Articles Colon Cancer

Summary: A colonoscopy is regarded as the gold standard for catching and preventing colorectal cancer over other forms of screenings, like home-based tests.

Roughly 50,000 people in America pass away from colorectal cancer each year. Colorectal cancer is the second-most cause of cancer deaths among adult individuals. Luckily, the disease can be very treatable and, when caught early, the outlook can be extremely good.

The Food and Drug Administration (FDA) has approved three brands of at-home screening exams for colon and rectal cancer. Such exams function by uncovering malignant deviations in the feces, such as blood or DNA indicators for colon and rectal cancer. Although the comparative simplicity of these exams could make them seem like an acceptable alternative, it is crucial to understand that the colonoscopy is still the best option for the identification and prompt treatment of colorectal cancer. For individuals in Jackson, MS, a gastrointestinal specialist who can perform a colon cancer screening is available at GI Associates & Endoscopy Center.

Why receive a colon cancer screening?

Quick identification is critical to defeating colorectal cancer. When cancer is found in the bowels before it has a chance to metastasize, the five-year chance of survival is approximately 90%. Although other methods of checking for colorectal cancer exist, none are as precise and as complete as the colonoscopy screening. The leading tools in the fight against colon and rectal cancer are colorectal cancer awareness and routine colonoscopies.

How does a colonoscopy detect cancer?

To begin your colonoscopy, your GI doctor will give you preparatory instructions to ensure your bowel is empty throughout the exam. These instructions typically involve:

  • Fasting: You could be asked to forgo solid food and consume only translucent liquids for a set period of time prior to your screening.
  • Modifying medicines: If you take specific medications for heart problems, diabetes, or blood pressure, then you may need to adjust your amount or temporarily discontinue consuming them.
  • Consuming a laxative: Your gastroenterologist might offer you a laxative or "bowel prep" to empty your bowels either the evening before or the morning of your colonoscopy.

Throughout the procedure, you will most likely be given a mild type of sedation to help you relax and then asked to rest on your side. A thin, flexible tube with a camera on the end will be fed through your colon (large intestine). This tube, or colonoscope, is lengthy enough to run through your whole large intestine. Your colonoscopy doctor will evaluate the live feed from the colonoscope's camera on a video monitor and screen for anything abnormal. In the event a growth (polyp) or another abnormality is identified, special instruments can be utilized through the scope to capture samples of the tissue for biopsy.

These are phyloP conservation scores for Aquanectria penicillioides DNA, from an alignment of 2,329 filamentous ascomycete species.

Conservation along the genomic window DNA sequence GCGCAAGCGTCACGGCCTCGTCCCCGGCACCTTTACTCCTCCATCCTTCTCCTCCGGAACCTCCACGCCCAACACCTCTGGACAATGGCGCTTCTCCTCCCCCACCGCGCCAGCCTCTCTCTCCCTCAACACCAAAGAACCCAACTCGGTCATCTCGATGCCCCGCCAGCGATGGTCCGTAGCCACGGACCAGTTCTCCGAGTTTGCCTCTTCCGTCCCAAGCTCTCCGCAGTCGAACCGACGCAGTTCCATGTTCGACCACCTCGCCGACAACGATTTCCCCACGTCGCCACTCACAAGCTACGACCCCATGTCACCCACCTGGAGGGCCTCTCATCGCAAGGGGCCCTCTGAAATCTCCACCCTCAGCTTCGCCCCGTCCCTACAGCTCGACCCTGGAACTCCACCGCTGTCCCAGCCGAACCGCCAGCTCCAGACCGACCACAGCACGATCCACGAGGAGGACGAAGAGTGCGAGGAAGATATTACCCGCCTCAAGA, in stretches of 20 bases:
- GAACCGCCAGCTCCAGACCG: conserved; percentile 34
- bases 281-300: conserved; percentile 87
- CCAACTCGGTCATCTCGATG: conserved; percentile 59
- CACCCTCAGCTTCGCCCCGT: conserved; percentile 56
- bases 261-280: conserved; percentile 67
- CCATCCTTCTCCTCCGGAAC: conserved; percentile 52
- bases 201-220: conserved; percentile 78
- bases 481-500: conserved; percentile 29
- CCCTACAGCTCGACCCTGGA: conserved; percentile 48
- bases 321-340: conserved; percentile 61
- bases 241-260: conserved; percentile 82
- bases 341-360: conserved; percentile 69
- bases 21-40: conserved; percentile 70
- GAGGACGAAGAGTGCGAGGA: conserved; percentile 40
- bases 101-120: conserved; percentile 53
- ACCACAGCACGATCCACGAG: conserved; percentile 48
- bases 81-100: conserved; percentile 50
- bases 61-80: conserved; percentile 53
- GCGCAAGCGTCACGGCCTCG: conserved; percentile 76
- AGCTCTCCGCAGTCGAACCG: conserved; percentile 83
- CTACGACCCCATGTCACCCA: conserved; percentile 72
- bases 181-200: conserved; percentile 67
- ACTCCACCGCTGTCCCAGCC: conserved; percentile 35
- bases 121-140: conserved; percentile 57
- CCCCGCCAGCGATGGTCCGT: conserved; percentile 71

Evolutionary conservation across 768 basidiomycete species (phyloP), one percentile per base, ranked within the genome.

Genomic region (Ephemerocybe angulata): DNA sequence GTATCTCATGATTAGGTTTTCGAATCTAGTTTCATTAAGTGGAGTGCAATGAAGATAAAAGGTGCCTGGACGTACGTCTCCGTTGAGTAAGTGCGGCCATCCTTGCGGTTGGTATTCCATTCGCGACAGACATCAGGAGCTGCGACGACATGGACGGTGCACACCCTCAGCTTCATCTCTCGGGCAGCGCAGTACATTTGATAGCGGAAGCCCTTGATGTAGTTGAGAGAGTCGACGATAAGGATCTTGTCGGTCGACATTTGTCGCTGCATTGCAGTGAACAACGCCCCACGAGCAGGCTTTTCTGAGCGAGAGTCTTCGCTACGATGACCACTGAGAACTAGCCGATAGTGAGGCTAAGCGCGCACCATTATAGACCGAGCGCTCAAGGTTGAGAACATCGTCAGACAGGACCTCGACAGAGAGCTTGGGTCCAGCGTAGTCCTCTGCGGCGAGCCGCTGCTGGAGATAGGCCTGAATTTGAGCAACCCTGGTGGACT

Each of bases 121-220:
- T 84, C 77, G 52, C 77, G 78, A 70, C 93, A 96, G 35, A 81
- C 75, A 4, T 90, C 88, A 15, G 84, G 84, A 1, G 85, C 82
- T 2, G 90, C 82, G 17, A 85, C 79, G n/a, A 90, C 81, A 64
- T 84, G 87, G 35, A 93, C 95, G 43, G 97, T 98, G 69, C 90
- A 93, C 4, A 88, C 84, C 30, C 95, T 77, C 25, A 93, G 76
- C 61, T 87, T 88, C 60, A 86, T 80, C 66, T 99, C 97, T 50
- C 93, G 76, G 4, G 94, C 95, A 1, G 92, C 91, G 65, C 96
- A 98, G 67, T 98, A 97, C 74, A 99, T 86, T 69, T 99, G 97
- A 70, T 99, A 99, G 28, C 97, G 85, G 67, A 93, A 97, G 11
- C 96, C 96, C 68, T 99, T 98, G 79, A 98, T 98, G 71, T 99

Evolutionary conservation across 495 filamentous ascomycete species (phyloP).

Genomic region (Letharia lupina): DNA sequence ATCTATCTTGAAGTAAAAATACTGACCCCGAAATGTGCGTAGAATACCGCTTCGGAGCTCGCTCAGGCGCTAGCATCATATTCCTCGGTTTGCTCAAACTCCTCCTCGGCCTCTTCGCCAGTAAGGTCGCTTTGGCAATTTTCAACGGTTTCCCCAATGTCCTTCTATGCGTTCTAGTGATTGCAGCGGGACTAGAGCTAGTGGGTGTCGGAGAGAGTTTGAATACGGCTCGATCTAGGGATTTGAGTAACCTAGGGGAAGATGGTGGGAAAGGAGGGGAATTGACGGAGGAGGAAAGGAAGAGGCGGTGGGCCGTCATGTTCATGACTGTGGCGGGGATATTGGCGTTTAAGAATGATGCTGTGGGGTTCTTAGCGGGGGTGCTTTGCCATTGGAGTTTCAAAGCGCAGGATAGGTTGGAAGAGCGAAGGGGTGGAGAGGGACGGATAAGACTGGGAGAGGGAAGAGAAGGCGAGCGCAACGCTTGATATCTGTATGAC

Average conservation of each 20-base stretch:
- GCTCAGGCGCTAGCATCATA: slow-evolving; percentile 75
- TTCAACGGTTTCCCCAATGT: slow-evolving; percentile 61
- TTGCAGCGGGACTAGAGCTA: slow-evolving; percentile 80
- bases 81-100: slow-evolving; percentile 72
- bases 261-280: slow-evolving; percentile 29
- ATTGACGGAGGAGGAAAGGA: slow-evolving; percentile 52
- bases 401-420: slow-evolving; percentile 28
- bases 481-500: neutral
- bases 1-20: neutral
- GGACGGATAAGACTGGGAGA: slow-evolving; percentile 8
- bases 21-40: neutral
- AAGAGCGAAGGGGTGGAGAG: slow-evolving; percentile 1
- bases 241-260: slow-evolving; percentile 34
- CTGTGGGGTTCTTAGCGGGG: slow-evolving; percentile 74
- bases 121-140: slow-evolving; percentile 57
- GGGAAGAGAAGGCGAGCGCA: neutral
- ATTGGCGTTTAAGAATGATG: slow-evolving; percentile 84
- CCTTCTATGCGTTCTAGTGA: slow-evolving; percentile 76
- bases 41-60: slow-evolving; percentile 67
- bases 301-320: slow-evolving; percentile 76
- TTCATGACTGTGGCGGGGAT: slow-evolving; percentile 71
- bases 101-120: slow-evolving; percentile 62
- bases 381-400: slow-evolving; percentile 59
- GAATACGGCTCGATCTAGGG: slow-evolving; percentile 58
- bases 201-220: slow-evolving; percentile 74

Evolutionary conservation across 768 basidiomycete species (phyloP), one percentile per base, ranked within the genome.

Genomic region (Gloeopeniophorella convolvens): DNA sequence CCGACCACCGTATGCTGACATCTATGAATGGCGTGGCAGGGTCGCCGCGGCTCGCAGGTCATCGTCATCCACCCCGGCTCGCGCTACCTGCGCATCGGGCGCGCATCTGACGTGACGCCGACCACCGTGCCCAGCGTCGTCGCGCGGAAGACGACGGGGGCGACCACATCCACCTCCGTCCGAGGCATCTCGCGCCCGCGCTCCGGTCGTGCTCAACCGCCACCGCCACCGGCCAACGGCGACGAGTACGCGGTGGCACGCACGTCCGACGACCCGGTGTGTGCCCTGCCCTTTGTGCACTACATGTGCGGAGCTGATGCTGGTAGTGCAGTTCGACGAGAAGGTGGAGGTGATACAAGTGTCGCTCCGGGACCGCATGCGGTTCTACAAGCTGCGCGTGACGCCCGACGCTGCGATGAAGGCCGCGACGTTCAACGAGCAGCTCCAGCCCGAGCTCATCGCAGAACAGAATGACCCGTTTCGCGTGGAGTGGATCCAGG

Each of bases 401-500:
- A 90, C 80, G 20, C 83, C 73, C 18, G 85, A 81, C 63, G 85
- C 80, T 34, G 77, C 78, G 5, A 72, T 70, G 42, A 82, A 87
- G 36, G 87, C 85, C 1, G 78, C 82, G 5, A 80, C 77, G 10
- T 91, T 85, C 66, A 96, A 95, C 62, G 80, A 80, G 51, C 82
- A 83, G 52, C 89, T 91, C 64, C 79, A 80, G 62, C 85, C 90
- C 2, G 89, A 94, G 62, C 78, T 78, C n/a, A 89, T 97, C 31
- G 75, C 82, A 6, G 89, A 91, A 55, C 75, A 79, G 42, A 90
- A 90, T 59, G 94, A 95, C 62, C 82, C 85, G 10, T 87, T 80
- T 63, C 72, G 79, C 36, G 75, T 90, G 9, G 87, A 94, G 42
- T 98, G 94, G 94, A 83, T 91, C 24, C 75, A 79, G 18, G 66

When should I get a colonoscopy procedure?

The U.S. Preventive Services Task Force (USPSTF) recommends scheduling an initial colonoscopy at 45 years of age and then once every decade if you are at average risk for the disease. If you have an increased chance of developing colon or rectal cancer, then your GI doctor may advise having a colonoscopy on a 3 to 5-year basis. Common colorectal cancer risk factors include:

  • Family history of colon or rectal cancer
  • Personal history of large polyps, multiple polyps, or colon cancer
  • Type 2 diabetes
  • Digestive conditions, like Crohn's disease and inflammatory bowel disease (IBD)

Your gastroenterologist may also recommend a colonoscopy if you are experiencing any of the following signs or symptoms of colon and rectal cancer:

Should you notice signs or symptoms of colorectal cancer, please contact GI Associates & Endoscopy Center in Jackson, MS to meet with a gastrointestinal physician as soon as possible.

Why is a colonoscopy the gold standard for colon cancer screenings?

Even though some home-based screening kits have received FDA approval, a colonoscopy is still the most effective way to detect cancer of the colon or rectum. Furthermore, large or potentially cancerous polyps can be removed during a colonoscopy which lessens the need for more procedures. An individual who tests positive on a home-based screening test will still need to schedule a colonoscopy to confirm the results and have any cancerous or precancerous polyps removed.

Need a colonoscopy in Jackson, MS?

For patients age 45 and over, getting periodic colorectal cancer screenings is an integral part of maintaining your overall health. A colonoscopy at GI Associates & Endoscopy Center can effectively diagnose and prevent colorectal cancer, offering you a good fighting chance if the cancer is identified early on and a sense of comfort if you are cancer-free. To schedule your routine colonoscopy in Jackson, MS, or for more information about protecting yourself against colorectal cancer, please contact our GI facility today.

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